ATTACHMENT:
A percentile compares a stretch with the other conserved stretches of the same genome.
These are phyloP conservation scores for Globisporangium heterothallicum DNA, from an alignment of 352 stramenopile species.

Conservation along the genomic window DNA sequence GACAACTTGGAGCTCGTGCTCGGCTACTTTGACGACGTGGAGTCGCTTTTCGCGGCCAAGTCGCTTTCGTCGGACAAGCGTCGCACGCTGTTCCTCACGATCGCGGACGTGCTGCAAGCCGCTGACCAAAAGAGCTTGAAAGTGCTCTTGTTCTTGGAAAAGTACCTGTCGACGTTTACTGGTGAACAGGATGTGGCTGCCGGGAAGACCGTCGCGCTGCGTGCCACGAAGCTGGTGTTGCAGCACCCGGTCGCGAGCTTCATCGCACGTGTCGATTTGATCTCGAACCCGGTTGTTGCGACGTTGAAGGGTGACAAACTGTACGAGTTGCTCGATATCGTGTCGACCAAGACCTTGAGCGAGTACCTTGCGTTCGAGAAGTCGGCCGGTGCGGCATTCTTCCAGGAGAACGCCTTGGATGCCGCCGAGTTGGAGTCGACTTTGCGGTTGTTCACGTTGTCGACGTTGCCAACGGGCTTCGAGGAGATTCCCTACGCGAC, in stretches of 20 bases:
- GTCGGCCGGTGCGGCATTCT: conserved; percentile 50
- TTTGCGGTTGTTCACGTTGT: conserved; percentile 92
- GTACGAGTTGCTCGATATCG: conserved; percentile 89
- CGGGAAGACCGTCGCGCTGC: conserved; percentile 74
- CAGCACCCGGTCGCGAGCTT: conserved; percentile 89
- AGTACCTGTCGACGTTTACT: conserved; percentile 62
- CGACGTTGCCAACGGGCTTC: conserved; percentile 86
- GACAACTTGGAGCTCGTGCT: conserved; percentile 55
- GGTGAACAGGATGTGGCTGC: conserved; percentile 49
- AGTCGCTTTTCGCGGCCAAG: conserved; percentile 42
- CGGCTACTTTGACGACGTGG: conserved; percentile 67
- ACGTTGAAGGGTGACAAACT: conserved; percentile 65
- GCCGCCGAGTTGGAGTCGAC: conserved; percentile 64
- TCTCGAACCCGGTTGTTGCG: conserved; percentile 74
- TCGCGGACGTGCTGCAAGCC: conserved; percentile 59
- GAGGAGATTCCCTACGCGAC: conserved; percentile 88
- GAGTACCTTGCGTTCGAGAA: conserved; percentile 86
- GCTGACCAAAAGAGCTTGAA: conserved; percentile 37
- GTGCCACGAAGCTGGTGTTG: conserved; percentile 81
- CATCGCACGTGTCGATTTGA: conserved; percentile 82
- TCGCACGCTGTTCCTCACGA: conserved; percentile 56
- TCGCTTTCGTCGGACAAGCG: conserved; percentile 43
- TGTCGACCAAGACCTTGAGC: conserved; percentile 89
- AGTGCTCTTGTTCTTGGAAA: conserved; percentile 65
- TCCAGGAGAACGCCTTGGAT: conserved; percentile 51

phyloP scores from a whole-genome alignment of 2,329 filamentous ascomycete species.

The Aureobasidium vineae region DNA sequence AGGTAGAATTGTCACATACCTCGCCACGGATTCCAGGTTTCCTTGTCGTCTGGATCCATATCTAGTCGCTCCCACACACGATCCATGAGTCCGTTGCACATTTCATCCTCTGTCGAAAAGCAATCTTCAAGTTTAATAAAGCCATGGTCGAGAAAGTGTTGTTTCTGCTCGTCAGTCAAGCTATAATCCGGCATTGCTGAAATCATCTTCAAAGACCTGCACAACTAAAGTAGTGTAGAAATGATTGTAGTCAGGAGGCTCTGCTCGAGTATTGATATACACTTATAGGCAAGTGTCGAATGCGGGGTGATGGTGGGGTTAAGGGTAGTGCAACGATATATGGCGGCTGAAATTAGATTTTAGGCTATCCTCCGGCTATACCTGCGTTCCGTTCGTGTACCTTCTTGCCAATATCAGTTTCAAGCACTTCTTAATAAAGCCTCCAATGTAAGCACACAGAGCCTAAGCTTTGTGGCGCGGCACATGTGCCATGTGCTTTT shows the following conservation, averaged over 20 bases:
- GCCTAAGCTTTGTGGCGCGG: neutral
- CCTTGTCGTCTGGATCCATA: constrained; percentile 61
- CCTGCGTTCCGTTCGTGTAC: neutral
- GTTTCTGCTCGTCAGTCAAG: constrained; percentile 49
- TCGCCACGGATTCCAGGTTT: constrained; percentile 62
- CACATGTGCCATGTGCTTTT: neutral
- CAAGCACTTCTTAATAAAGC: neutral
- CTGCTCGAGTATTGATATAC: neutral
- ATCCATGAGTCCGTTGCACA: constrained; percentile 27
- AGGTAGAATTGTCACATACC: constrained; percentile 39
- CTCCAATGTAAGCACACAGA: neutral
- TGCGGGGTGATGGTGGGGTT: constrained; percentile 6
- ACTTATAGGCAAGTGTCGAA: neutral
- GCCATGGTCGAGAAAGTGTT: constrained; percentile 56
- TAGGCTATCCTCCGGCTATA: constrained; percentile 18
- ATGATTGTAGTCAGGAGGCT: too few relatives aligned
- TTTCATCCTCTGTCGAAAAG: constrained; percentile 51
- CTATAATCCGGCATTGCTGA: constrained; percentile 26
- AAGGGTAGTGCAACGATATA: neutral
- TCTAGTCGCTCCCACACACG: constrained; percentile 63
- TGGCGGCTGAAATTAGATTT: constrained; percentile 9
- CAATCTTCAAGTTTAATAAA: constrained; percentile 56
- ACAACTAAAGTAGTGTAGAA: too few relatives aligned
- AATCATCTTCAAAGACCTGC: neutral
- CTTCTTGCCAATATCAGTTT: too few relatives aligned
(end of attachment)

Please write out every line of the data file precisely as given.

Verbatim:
A percentile compares a stretch with the other conserved stretches of the same genome.
These are phyloP conservation scores for Globisporangium heterothallicum DNA, from an alignment of 352 stramenopile species.

Conservation along the genomic window DNA sequence GACAACTTGGAGCTCGTGCTCGGCTACTTTGACGACGTGGAGTCGCTTTTCGCGGCCAAGTCGCTTTCGTCGGACAAGCGTCGCACGCTGTTCCTCACGATCGCGGACGTGCTGCAAGCCGCTGACCAAAAGAGCTTGAAAGTGCTCTTGTTCTTGGAAAAGTACCTGTCGACGTTTACTGGTGAACAGGATGTGGCTGCCGGGAAGACCGTCGCGCTGCGTGCCACGAAGCTGGTGTTGCAGCACCCGGTCGCGAGCTTCATCGCACGTGTCGATTTGATCTCGAACCCGGTTGTTGCGACGTTGAAGGGTGACAAACTGTACGAGTTGCTCGATATCGTGTCGACCAAGACCTTGAGCGAGTACCTTGCGTTCGAGAAGTCGGCCGGTGCGGCATTCTTCCAGGAGAACGCCTTGGATGCCGCCGAGTTGGAGTCGACTTTGCGGTTGTTCACGTTGTCGACGTTGCCAACGGGCTTCGAGGAGATTCCCTACGCGAC, in stretches of 20 bases:
- GTCGGCCGGTGCGGCATTCT: conserved; percentile 50
- TTTGCGGTTGTTCACGTTGT: conserved; percentile 92
- GTACGAGTTGCTCGATATCG: conserved; percentile 89
- CGGGAAGACCGTCGCGCTGC: conserved; percentile 74
- CAGCACCCGGTCGCGAGCTT: conserved; percentile 89
- AGTACCTGTCGACGTTTACT: conserved; percentile 62
- CGACGTTGCCAACGGGCTTC: conserved; percentile 86
- GACAACTTGGAGCTCGTGCT: conserved; percentile 55
- GGTGAACAGGATGTGGCTGC: conserved; percentile 49
- AGTCGCTTTTCGCGGCCAAG: conserved; percentile 42
- CGGCTACTTTGACGACGTGG: conserved; percentile 67
- ACGTTGAAGGGTGACAAACT: conserved; percentile 65
- GCCGCCGAGTTGGAGTCGAC: conserved; percentile 64
- TCTCGAACCCGGTTGTTGCG: conserved; percentile 74
- TCGCGGACGTGCTGCAAGCC: conserved; percentile 59
- GAGGAGATTCCCTACGCGAC: conserved; percentile 88
- GAGTACCTTGCGTTCGAGAA: conserved; percentile 86
- GCTGACCAAAAGAGCTTGAA: conserved; percentile 37
- GTGCCACGAAGCTGGTGTTG: conserved; percentile 81
- CATCGCACGTGTCGATTTGA: conserved; percentile 82
- TCGCACGCTGTTCCTCACGA: conserved; percentile 56
- TCGCTTTCGTCGGACAAGCG: conserved; percentile 43
- TGTCGACCAAGACCTTGAGC: conserved; percentile 89
- AGTGCTCTTGTTCTTGGAAA: conserved; percentile 65
- TCCAGGAGAACGCCTTGGAT: conserved; percentile 51

phyloP scores from a whole-genome alignment of 2,329 filamentous ascomycete species.

The Aureobasidium vineae region DNA sequence AGGTAGAATTGTCACATACCTCGCCACGGATTCCAGGTTTCCTTGTCGTCTGGATCCATATCTAGTCGCTCCCACACACGATCCATGAGTCCGTTGCACATTTCATCCTCTGTCGAAAAGCAATCTTCAAGTTTAATAAAGCCATGGTCGAGAAAGTGTTGTTTCTGCTCGTCAGTCAAGCTATAATCCGGCATTGCTGAAATCATCTTCAAAGACCTGCACAACTAAAGTAGTGTAGAAATGATTGTAGTCAGGAGGCTCTGCTCGAGTATTGATATACACTTATAGGCAAGTGTCGAATGCGGGGTGATGGTGGGGTTAAGGGTAGTGCAACGATATATGGCGGCTGAAATTAGATTTTAGGCTATCCTCCGGCTATACCTGCGTTCCGTTCGTGTACCTTCTTGCCAATATCAGTTTCAAGCACTTCTTAATAAAGCCTCCAATGTAAGCACACAGAGCCTAAGCTTTGTGGCGCGGCACATGTGCCATGTGCTTTT shows the following conservation, averaged over 20 bases:
- GCCTAAGCTTTGTGGCGCGG: neutral
- CCTTGTCGTCTGGATCCATA: constrained; percentile 61
- CCTGCGTTCCGTTCGTGTAC: neutral
- GTTTCTGCTCGTCAGTCAAG: constrained; percentile 49
- TCGCCACGGATTCCAGGTTT: constrained; percentile 62
- CACATGTGCCATGTGCTTTT: neutral
- CAAGCACTTCTTAATAAAGC: neutral
- CTGCTCGAGTATTGATATAC: neutral
- ATCCATGAGTCCGTTGCACA: constrained; percentile 27
- AGGTAGAATTGTCACATACC: constrained; percentile 39
- CTCCAATGTAAGCACACAGA: neutral
- TGCGGGGTGATGGTGGGGTT: constrained; percentile 6
- ACTTATAGGCAAGTGTCGAA: neutral
- GCCATGGTCGAGAAAGTGTT: constrained; percentile 56
- TAGGCTATCCTCCGGCTATA: constrained; percentile 18
- ATGATTGTAGTCAGGAGGCT: too few relatives aligned
- TTTCATCCTCTGTCGAAAAG: constrained; percentile 51
- CTATAATCCGGCATTGCTGA: constrained; percentile 26
- AAGGGTAGTGCAACGATATA: neutral
- TCTAGTCGCTCCCACACACG: constrained; percentile 63
- TGGCGGCTGAAATTAGATTT: constrained; percentile 9
- CAATCTTCAAGTTTAATAAA: constrained; percentile 56
- ACAACTAAAGTAGTGTAGAA: too few relatives aligned
- AATCATCTTCAAAGACCTGC: neutral
- CTTCTTGCCAATATCAGTTT: too few relatives aligned